In only a few minutes, though, we realized that dawn was closer than we thought and the headlamps were almost unnecessary. Some of us picked up our pace, avoiding the icy patches, but also loudly crunching through the old snow. A few others took their time. We reminded them of the number one rule: we had to remain within shouting distance of each other. Also for a group of six, four people had to confirm the observed birds.
Passing into the darkest part of the woods, we slowed down, listening. I removed my hat from my ears. In the semi-darkness, the six of us stood motionless, waiting for the familiar calls. For sure, we thought there would be the low, hollow sound of the Great Horned. All we heard was a flock of Mallards flying over us from the nearby river. They were our first bird and we were on the board with 1 point.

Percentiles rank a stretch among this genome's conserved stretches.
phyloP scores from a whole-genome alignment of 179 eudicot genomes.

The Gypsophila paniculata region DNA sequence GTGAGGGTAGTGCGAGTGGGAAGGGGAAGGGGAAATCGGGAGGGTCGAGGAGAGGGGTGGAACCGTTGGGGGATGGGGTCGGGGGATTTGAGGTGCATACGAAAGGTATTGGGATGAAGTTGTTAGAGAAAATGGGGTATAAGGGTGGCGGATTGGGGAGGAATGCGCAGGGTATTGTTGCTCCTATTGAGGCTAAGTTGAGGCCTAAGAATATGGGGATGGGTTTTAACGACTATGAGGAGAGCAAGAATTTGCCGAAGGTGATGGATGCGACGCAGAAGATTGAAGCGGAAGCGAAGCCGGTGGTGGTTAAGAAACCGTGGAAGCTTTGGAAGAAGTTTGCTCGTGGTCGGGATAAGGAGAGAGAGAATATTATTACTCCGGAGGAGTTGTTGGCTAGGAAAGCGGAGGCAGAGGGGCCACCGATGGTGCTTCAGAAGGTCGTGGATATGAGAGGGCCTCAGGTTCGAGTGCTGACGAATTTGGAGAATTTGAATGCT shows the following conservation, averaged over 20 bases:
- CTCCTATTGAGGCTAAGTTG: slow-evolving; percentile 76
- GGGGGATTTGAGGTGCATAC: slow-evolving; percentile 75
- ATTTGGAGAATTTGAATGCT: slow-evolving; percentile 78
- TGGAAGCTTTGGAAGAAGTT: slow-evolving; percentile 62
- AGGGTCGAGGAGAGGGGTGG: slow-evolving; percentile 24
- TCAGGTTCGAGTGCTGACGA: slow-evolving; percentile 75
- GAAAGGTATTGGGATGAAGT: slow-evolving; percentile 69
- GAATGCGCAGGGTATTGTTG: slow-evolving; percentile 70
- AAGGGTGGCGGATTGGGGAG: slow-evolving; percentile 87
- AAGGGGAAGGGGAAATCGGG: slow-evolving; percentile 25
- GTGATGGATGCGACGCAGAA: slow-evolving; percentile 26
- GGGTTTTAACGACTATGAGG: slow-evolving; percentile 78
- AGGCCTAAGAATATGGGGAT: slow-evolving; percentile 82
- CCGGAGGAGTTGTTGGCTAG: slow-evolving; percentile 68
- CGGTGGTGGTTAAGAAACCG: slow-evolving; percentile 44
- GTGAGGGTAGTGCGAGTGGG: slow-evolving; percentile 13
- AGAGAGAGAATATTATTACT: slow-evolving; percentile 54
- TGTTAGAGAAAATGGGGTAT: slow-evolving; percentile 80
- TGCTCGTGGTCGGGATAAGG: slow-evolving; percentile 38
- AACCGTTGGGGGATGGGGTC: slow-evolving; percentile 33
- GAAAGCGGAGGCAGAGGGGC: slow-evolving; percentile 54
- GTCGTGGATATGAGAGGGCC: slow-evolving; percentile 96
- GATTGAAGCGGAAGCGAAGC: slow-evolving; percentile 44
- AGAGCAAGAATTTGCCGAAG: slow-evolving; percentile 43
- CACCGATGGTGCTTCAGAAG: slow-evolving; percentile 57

Nearing the river, other birds began calling. A Northern Cardinal, Downy Woodpecker, and Song Sparrow gave us another 3 points. But still no owl.
Standing on the narrow strip of land between two bodies of water, more Mallards took off in the misty gray light. And sparrow sounds emanated from the bushes and trees. But the lighting wasn’t great for the naked eye, camera, or binoculars. And it was then that I realized my first stupid mistake of the day. Because I thought it would be dark the whole time, I had not brought my binoculars from the car.
I could barely make out the shapes of the sounds in the mist and shade. The calls were often faint. But eventually, Jackson, and our teacher friend, Ellyn, were able to capture sight of two more birds: a White-Throated Sparrow (1) and Canada Geese (1).